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The History and Topography of the County of Clare by James Frost


Part I. Topography of Thomond Chapter 3. Burren, or Corcomroe East

Kilmoon Parish; Castle of Fineen Fitzpatrick, and house of O’Davoren at Lisdoonvarna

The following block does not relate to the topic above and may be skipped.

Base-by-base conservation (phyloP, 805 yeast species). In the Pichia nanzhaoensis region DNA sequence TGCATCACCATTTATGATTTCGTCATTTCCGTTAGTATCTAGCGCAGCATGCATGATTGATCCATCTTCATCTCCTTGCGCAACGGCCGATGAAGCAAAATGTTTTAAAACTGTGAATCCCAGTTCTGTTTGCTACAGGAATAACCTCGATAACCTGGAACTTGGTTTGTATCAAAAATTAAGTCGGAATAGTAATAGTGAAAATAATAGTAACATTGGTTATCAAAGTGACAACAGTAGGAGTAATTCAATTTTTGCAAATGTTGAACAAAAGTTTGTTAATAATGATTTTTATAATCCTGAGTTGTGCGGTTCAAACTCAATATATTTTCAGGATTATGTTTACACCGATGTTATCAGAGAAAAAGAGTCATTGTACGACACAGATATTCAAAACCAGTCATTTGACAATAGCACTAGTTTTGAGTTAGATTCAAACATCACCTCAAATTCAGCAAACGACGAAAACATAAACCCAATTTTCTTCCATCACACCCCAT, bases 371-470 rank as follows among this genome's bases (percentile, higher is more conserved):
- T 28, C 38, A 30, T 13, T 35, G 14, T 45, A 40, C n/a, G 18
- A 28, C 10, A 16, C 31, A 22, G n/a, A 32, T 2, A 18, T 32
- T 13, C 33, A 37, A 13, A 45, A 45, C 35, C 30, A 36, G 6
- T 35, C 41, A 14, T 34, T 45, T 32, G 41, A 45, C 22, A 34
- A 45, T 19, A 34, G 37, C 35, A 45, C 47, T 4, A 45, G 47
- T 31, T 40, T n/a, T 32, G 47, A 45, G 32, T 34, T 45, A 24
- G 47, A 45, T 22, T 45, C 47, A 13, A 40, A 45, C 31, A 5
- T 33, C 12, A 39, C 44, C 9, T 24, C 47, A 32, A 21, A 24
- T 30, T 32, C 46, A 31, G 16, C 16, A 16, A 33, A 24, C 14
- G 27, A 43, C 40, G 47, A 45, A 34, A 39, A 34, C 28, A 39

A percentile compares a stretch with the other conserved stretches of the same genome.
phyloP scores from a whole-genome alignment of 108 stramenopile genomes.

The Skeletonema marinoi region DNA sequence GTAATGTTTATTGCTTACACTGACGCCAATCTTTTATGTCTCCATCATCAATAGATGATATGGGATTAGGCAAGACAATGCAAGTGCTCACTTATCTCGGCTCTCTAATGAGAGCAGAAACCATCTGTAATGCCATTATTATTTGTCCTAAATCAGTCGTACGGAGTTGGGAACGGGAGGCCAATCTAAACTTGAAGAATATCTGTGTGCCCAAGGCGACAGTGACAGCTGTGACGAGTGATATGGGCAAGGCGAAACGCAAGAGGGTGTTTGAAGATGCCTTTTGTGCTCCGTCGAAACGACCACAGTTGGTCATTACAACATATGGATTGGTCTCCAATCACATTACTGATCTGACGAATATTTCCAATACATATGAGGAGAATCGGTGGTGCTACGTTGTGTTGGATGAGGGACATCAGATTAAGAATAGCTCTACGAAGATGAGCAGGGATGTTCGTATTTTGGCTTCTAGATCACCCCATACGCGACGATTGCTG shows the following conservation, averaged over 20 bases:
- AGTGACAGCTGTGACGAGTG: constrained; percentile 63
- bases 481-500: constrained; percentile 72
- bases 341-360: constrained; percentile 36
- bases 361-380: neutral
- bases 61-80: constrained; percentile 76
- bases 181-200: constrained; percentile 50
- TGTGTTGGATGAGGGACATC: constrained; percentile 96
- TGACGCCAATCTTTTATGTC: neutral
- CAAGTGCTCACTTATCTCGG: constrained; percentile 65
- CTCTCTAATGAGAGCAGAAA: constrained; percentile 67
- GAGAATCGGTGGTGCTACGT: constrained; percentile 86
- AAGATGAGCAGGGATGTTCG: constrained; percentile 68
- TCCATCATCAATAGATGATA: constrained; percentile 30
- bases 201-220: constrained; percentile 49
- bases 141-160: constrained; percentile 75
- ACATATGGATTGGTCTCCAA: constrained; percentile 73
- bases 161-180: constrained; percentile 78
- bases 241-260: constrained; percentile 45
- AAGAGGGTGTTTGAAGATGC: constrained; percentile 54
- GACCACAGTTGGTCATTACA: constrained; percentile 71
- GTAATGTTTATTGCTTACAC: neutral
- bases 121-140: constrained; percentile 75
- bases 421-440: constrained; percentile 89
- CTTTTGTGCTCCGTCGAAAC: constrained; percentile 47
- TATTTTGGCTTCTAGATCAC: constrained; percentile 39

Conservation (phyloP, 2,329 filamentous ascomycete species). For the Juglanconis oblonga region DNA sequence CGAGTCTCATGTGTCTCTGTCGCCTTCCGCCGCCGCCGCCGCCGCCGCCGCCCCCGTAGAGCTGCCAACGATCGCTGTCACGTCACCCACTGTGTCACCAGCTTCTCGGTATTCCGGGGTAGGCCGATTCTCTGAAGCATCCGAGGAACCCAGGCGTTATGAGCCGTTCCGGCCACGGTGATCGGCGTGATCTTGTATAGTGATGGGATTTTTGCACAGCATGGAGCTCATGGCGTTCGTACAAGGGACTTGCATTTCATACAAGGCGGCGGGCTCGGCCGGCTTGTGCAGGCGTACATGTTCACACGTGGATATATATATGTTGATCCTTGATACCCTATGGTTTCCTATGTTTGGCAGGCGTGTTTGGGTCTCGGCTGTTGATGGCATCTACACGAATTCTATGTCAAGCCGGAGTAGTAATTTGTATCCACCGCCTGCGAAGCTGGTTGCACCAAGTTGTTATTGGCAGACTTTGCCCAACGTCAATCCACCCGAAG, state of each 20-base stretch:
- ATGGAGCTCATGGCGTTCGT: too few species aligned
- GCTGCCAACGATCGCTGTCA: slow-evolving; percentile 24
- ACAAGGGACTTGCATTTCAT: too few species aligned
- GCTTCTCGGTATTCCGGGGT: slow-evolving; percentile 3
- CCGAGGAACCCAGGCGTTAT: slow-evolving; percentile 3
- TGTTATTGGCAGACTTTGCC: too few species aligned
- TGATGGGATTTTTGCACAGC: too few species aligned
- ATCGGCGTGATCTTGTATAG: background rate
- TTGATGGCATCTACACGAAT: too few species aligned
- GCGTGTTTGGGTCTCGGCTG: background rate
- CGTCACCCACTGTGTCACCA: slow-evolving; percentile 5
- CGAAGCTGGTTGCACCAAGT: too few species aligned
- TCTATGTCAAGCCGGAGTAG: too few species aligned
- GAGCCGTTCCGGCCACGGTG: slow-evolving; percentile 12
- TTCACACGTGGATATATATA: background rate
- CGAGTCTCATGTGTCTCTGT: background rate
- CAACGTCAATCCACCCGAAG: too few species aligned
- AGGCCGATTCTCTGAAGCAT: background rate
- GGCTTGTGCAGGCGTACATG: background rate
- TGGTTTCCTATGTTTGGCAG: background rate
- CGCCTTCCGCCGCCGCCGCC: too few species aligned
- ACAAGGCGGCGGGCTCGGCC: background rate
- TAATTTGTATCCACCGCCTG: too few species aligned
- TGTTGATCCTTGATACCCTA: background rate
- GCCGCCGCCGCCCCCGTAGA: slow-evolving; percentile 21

Of St Muadanus, the patron of this parish, very little is known. His name is not found in the Acta Sanctorum of Colgan nor in the Martyrology of Donegal; but Father O’Hanlon in his great work, The Lives of the Irish Saints, has collected under the date of the 6th of March all that can be discovered of the acts of the various saints of that name. His old church is nearly level with the ground, the north wall only remaining. A short distance at the west is a holy well dedicated to him, and in the townland of Lisdoonvarna another holy well, named after St. Brendan, the great navigator, while in the townland of Derrynavaghagh is a third, dedicated to Bishop Flannan. In the townland of Lisdoonvarna existed a castle now utterly ruined, which, according to an inscription on a stone built into the corner of a farmhouse in the vicinity was built by Denis Cloghessy in 1619 for Finin FitzPatrick. In the Book of Distributions and Forfeitures this Fineen or Florence FitzPatrick is set down as the owner of Lisdoonvarna and Ballyteige in 1641.[30] The townland of Lisdoonvarna also contains the ruins of an extensive building called the house of O’Davoren, in which the last of the family died about the year 1750. His estates passed to his daughter, and through her to her descendants, Mr. William Stacpoole, late M.P. of Ballyallia, and Mr. Richard Stacpoole, late of Edenvale. In the townland of Cahercloggaun stood the castle of the same name, belonging in 1580 to one of the O’Loghlens, but no vestige of it now exists, although there are considerable remains of the more ancient fort or caher. The parish of Kilmoon contains no less than eight cahers, viz., the one just mentioned, Caher Bullog, Knockaskeheen, Caher Barnagh, Derrynavahagh, Cahermeal, Lismoraghaun, and Lisdoonvarna. The original name of this last was Dun-a-bhearna, the fort at the gap. Lisdoonvarna contains a remarkable round hill called Liss-a-tee-aun, that is, the fort of the Sheeaun or fairy hill.

 

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